Thallium(I) bromide


Thallium(I) bromide
Thallium(I) bromide
Other names
Thallium monobromide
  • 7789-40-4 checkY
3D model (JSmol)
  • Interactive image
  • 56428 checkY
ECHA InfoCard 100.029.239 Edit this at Wikidata
EC Number
  • 232-163-0
  • 62677
  • W18FF0756H checkY
  • DTXSID20894983 Edit this at Wikidata
  • InChI=1S/BrH.Tl/h1H;/q;+1/p-1 checkY
  • InChI=1/BrH.Tl/h1H;/q;+1/p-1
  • Br[Tl]
Molar mass 284.287 g/mol[1]
Appearance yellow crystalline solid[1]
Density 7.5 g/cm3[1]
Melting point 460 °C (860 °F; 733 K)[1]
Boiling point 819 °C (1,506 °F; 1,092 K)[1]
0.59 g/L (25 °C)[1]
−63.9·10−6 cm3/mol[3]
2.418 (0.59 µm)
2.350 (0.75 µm)
2.289 (1 µm)
1.984 (5 µm)
2.322 (20 µm)[4]
CsCl, cP2
Pm3m, No. 221[5]
Cubic (Tl+)
Cubic (Br)
GHS pictograms GHS06: ToxicGHS08: Health hazardGHS09: Environmental hazard
GHS Signal word Danger
H300, H330, H373, H411
P260, P264, P270, P271, P273, P284, P301+P310, P304+P340, P310, P314, P320, P321, P330, P391, P403+P233, P405, P501
Related compounds
Other anions
Thallium(I) fluoride,
Thallium(I) chloride,
Thallium(I) iodide
Other cations
Indium(I) bromide,
Lead(II) bromide
Bismuth bromide
Except where otherwise noted, data are given for materials in their standard state (at 25 °C [77 °F], 100 kPa).
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Infobox references

Thallium(I) bromide is a chemical compound of thallium and bromine with a chemical formula TlBr. This salt is used in room-temperature detectors of X-rays, gamma-rays and blue light, as well as in near-infrared optics.

It is a semiconductor with a band gap of 2.68 eV.[6]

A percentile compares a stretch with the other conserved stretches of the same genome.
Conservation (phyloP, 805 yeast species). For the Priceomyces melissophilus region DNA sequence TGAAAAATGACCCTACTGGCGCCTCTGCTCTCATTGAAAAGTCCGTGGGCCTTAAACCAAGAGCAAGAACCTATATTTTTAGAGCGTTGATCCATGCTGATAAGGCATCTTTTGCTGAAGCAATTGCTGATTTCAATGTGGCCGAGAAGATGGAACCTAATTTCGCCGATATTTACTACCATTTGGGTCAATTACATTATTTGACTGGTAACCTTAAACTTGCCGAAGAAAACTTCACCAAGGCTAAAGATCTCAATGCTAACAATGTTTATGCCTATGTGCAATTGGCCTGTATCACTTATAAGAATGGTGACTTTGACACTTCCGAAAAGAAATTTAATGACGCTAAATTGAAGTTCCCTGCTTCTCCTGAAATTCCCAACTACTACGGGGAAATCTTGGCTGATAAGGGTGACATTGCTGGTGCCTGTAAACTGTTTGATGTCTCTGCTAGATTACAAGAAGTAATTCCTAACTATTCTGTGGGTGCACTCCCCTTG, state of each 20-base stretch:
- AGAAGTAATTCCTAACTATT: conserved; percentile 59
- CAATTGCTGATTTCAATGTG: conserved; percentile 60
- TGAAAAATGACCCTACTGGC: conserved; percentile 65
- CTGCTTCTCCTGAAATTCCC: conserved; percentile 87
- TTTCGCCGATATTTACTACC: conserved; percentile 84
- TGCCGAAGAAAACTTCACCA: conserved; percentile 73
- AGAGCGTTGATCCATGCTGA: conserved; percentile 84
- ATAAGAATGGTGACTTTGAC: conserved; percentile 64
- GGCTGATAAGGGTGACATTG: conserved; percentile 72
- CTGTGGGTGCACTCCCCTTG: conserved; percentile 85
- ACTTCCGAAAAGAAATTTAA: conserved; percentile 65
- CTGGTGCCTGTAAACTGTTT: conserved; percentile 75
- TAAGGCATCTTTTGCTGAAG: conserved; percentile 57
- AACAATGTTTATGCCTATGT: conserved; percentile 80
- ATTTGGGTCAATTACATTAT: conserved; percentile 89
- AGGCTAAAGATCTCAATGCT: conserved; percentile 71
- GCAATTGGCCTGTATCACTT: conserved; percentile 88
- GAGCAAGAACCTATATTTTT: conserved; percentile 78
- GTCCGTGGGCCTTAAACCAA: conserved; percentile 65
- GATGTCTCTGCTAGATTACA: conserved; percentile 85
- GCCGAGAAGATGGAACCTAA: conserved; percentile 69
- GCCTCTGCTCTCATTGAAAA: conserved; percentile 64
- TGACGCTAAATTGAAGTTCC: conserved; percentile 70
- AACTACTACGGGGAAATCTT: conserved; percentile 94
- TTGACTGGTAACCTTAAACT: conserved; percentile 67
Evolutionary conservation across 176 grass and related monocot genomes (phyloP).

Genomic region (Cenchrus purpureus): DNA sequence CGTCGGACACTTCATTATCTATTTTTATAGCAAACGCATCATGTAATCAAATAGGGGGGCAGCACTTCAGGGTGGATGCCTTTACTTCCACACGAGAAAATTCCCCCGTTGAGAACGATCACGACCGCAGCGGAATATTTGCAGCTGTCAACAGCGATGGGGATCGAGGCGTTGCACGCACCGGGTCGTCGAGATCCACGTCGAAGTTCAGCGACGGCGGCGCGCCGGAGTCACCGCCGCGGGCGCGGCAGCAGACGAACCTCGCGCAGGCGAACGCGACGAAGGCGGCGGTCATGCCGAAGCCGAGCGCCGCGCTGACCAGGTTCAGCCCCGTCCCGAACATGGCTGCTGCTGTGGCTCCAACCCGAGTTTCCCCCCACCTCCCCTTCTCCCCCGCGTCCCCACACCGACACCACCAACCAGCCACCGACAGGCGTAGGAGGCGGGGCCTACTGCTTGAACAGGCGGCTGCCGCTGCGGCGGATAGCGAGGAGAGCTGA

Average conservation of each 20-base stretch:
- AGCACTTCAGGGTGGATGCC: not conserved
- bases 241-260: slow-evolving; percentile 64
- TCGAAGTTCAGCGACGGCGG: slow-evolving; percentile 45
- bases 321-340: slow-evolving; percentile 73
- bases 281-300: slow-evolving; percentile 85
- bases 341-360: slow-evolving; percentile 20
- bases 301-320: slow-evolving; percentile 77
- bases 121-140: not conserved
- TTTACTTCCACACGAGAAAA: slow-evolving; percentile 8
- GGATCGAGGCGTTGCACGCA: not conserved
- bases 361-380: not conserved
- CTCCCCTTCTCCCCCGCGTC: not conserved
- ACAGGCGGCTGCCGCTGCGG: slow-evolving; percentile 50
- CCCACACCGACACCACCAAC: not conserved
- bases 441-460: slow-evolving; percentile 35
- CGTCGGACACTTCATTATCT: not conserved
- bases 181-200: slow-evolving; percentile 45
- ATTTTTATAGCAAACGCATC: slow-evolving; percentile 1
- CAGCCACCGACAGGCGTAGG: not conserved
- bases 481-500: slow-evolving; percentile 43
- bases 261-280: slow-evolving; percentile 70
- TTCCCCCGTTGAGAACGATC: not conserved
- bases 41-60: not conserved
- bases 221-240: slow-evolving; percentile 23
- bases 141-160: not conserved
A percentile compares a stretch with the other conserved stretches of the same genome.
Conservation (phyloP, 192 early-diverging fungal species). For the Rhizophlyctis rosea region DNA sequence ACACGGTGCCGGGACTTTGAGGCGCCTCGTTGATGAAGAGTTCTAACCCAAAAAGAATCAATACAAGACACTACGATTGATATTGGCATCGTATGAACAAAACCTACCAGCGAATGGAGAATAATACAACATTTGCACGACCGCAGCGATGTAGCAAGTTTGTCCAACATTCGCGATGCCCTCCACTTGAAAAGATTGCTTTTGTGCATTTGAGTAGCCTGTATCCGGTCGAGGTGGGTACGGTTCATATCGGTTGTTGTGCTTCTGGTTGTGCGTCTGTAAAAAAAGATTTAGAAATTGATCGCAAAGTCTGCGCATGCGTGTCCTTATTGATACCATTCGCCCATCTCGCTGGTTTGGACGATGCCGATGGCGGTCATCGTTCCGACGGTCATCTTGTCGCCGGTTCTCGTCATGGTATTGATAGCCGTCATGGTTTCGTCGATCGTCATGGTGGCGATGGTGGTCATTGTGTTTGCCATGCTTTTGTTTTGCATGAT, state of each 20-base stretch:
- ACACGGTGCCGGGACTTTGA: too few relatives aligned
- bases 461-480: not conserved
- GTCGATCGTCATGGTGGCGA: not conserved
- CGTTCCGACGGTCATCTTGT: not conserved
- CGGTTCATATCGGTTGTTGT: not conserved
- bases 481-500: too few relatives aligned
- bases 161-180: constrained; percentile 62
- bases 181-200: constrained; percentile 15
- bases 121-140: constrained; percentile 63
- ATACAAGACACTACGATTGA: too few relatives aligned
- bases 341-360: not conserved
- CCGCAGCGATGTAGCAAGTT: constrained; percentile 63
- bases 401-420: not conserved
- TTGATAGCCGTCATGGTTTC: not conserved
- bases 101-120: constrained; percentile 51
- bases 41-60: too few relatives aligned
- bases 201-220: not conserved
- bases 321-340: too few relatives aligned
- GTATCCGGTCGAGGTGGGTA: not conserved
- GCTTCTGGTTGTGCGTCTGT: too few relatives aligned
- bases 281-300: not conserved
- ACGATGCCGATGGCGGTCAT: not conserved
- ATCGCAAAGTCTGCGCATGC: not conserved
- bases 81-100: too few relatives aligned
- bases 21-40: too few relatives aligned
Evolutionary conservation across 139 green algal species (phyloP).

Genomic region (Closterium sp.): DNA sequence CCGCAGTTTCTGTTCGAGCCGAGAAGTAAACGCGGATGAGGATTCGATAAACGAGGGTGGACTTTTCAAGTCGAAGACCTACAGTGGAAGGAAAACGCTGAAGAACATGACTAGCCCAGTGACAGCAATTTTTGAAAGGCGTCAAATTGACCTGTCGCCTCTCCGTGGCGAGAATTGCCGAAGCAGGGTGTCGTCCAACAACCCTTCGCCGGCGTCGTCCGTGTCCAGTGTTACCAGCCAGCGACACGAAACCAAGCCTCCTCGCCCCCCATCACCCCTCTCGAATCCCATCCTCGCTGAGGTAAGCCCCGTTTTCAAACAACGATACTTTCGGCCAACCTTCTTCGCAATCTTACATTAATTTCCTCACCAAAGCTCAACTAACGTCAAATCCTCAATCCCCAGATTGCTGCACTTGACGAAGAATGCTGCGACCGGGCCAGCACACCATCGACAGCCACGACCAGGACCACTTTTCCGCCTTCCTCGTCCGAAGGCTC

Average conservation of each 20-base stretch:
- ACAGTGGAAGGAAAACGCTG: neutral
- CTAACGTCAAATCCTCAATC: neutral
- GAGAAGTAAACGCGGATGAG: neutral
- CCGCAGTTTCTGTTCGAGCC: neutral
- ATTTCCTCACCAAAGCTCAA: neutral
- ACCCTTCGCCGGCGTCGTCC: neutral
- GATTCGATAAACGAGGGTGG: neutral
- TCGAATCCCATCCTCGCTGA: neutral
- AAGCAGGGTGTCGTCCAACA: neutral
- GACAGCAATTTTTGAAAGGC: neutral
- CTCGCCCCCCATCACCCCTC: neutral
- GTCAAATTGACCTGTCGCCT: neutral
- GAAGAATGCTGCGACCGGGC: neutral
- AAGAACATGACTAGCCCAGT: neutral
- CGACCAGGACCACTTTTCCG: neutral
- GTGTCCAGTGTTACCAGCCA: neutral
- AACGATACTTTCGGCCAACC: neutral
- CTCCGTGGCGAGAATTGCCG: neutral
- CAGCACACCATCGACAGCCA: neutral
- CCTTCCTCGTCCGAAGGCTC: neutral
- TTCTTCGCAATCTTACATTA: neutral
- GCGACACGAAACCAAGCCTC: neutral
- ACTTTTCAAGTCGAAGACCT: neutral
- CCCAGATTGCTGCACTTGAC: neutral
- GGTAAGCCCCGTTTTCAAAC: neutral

The crystalline structure is of cubic CsCl type at room temperature, but it lowers to the orthorombic thallium iodide type upon cooling, the transition temperature being likely affected by the impurities.[7] Nanometer-thin TlBr films grown on LiF, NaCl or KBr substrates exhibit a rocksalt structure.[5]

Thallium is extremely toxic and a cumulative poison which can be absorbed through the skin. Acute and chronic effects of ingesting thallium compounds include fatigue, limb pain, peripheral neuritis, joint pain, loss of hair, diarrhea, vomiting, vision loss, and damage to central nervous system, liver and kidneys.[8]


  1. ^ a b c d e f Haynes, p. 4.94
  2. ^ John Rumble (June 18, 2018). CRC Handbook of Chemistry and Physics (99 ed.). CRC Press. pp. 5–189. ISBN 978-1138561632.
  3. ^ Haynes, p. 4.135
  4. ^ Haynes, p. 10.242
  5. ^ a b Schulz, L. G. (1951). "Polymorphism of cesium and thallium halides". Acta Crystallographica. 4 (6): 487–489. doi:10.1107/S0365110X51001641.
  6. ^ Temperature Dependence of Spectroscopic Performance of Thallium Bromide X- and Gamma-Ray Detectors
  7. ^ Blackman, M; Khan, I H (1961). "The Polymorphism of Thallium and Other Halides at Low Temperatures". Proceedings of the Physical Society. 77 (2): 471. Bibcode:1961PPS....77..471B. doi:10.1088/0370-1328/77/2/331.
  8. ^ Thallium Bromide Material safety data sheet.

Cited sources